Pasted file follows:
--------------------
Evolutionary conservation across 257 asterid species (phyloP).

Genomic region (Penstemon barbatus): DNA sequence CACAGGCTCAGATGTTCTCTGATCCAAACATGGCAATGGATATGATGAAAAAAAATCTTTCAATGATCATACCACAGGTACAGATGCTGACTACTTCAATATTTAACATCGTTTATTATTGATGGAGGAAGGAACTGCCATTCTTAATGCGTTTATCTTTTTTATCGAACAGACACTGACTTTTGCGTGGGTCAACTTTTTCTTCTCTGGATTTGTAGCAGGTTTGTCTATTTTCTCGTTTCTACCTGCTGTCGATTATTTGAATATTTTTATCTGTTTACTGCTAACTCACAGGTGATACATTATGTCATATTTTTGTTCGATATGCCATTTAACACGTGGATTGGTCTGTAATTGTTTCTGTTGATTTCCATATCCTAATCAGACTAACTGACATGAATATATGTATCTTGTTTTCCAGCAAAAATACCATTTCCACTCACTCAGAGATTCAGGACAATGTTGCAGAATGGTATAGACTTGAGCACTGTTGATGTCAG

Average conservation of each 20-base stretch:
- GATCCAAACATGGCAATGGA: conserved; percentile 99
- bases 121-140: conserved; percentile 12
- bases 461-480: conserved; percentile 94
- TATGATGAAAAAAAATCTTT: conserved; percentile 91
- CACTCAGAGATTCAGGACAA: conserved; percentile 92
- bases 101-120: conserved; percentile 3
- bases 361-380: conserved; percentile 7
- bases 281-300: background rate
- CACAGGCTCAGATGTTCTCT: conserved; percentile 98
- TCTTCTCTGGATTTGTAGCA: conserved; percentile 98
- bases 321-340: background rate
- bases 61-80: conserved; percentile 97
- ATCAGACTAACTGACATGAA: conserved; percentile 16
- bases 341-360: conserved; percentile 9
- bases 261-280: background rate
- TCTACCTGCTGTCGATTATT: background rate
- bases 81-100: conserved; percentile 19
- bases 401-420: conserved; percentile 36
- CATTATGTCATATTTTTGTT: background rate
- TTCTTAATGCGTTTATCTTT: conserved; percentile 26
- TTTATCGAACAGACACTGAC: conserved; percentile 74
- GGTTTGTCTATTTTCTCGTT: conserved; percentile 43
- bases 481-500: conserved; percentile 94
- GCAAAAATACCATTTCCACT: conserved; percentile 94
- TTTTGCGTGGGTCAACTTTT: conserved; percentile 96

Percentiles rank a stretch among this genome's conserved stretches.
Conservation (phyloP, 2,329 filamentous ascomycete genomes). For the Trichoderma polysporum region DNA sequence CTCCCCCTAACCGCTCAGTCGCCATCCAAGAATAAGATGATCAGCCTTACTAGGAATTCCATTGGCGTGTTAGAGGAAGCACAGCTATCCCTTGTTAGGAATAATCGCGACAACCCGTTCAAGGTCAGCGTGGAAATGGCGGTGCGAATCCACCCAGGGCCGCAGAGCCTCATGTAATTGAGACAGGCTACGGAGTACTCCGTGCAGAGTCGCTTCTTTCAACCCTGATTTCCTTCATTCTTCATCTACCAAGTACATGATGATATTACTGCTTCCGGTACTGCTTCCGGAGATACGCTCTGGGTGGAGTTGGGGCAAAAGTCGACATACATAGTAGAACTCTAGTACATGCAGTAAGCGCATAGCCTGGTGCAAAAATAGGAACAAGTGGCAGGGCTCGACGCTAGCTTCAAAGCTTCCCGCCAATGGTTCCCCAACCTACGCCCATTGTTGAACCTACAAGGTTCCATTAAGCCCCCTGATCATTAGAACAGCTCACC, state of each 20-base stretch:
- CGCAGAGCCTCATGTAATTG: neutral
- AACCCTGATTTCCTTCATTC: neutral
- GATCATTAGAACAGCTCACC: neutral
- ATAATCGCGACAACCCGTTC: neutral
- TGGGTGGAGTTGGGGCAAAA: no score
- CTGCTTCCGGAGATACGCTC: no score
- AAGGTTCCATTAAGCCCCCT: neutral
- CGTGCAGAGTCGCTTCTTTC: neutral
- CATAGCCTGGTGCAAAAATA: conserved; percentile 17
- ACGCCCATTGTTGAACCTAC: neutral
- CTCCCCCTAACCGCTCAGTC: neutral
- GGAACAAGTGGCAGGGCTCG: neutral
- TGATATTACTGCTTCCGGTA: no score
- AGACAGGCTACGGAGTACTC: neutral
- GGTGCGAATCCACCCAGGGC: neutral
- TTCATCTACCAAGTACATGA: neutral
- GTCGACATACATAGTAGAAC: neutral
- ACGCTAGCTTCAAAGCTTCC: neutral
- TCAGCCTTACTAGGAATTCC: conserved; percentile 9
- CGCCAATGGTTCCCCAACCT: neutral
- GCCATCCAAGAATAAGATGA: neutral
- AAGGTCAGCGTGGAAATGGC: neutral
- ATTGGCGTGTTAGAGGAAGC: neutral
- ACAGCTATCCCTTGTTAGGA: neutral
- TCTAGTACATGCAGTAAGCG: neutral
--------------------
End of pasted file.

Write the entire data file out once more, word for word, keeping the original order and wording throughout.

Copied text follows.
Evolutionary conservation across 257 asterid species (phyloP).

Genomic region (Penstemon barbatus): DNA sequence CACAGGCTCAGATGTTCTCTGATCCAAACATGGCAATGGATATGATGAAAAAAAATCTTTCAATGATCATACCACAGGTACAGATGCTGACTACTTCAATATTTAACATCGTTTATTATTGATGGAGGAAGGAACTGCCATTCTTAATGCGTTTATCTTTTTTATCGAACAGACACTGACTTTTGCGTGGGTCAACTTTTTCTTCTCTGGATTTGTAGCAGGTTTGTCTATTTTCTCGTTTCTACCTGCTGTCGATTATTTGAATATTTTTATCTGTTTACTGCTAACTCACAGGTGATACATTATGTCATATTTTTGTTCGATATGCCATTTAACACGTGGATTGGTCTGTAATTGTTTCTGTTGATTTCCATATCCTAATCAGACTAACTGACATGAATATATGTATCTTGTTTTCCAGCAAAAATACCATTTCCACTCACTCAGAGATTCAGGACAATGTTGCAGAATGGTATAGACTTGAGCACTGTTGATGTCAG

Average conservation of each 20-base stretch:
- GATCCAAACATGGCAATGGA: conserved; percentile 99
- bases 121-140: conserved; percentile 12
- bases 461-480: conserved; percentile 94
- TATGATGAAAAAAAATCTTT: conserved; percentile 91
- CACTCAGAGATTCAGGACAA: conserved; percentile 92
- bases 101-120: conserved; percentile 3
- bases 361-380: conserved; percentile 7
- bases 281-300: background rate
- CACAGGCTCAGATGTTCTCT: conserved; percentile 98
- TCTTCTCTGGATTTGTAGCA: conserved; percentile 98
- bases 321-340: background rate
- bases 61-80: conserved; percentile 97
- ATCAGACTAACTGACATGAA: conserved; percentile 16
- bases 341-360: conserved; percentile 9
- bases 261-280: background rate
- TCTACCTGCTGTCGATTATT: background rate
- bases 81-100: conserved; percentile 19
- bases 401-420: conserved; percentile 36
- CATTATGTCATATTTTTGTT: background rate
- TTCTTAATGCGTTTATCTTT: conserved; percentile 26
- TTTATCGAACAGACACTGAC: conserved; percentile 74
- GGTTTGTCTATTTTCTCGTT: conserved; percentile 43
- bases 481-500: conserved; percentile 94
- GCAAAAATACCATTTCCACT: conserved; percentile 94
- TTTTGCGTGGGTCAACTTTT: conserved; percentile 96

Percentiles rank a stretch among this genome's conserved stretches.
Conservation (phyloP, 2,329 filamentous ascomycete genomes). For the Trichoderma polysporum region DNA sequence CTCCCCCTAACCGCTCAGTCGCCATCCAAGAATAAGATGATCAGCCTTACTAGGAATTCCATTGGCGTGTTAGAGGAAGCACAGCTATCCCTTGTTAGGAATAATCGCGACAACCCGTTCAAGGTCAGCGTGGAAATGGCGGTGCGAATCCACCCAGGGCCGCAGAGCCTCATGTAATTGAGACAGGCTACGGAGTACTCCGTGCAGAGTCGCTTCTTTCAACCCTGATTTCCTTCATTCTTCATCTACCAAGTACATGATGATATTACTGCTTCCGGTACTGCTTCCGGAGATACGCTCTGGGTGGAGTTGGGGCAAAAGTCGACATACATAGTAGAACTCTAGTACATGCAGTAAGCGCATAGCCTGGTGCAAAAATAGGAACAAGTGGCAGGGCTCGACGCTAGCTTCAAAGCTTCCCGCCAATGGTTCCCCAACCTACGCCCATTGTTGAACCTACAAGGTTCCATTAAGCCCCCTGATCATTAGAACAGCTCACC, state of each 20-base stretch:
- CGCAGAGCCTCATGTAATTG: neutral
- AACCCTGATTTCCTTCATTC: neutral
- GATCATTAGAACAGCTCACC: neutral
- ATAATCGCGACAACCCGTTC: neutral
- TGGGTGGAGTTGGGGCAAAA: no score
- CTGCTTCCGGAGATACGCTC: no score
- AAGGTTCCATTAAGCCCCCT: neutral
- CGTGCAGAGTCGCTTCTTTC: neutral
- CATAGCCTGGTGCAAAAATA: conserved; percentile 17
- ACGCCCATTGTTGAACCTAC: neutral
- CTCCCCCTAACCGCTCAGTC: neutral
- GGAACAAGTGGCAGGGCTCG: neutral
- TGATATTACTGCTTCCGGTA: no score
- AGACAGGCTACGGAGTACTC: neutral
- GGTGCGAATCCACCCAGGGC: neutral
- TTCATCTACCAAGTACATGA: neutral
- GTCGACATACATAGTAGAAC: neutral
- ACGCTAGCTTCAAAGCTTCC: neutral
- TCAGCCTTACTAGGAATTCC: conserved; percentile 9
- CGCCAATGGTTCCCCAACCT: neutral
- GCCATCCAAGAATAAGATGA: neutral
- AAGGTCAGCGTGGAAATGGC: neutral
- ATTGGCGTGTTAGAGGAAGC: neutral
- ACAGCTATCCCTTGTTAGGA: neutral
- TCTAGTACATGCAGTAAGCG: neutral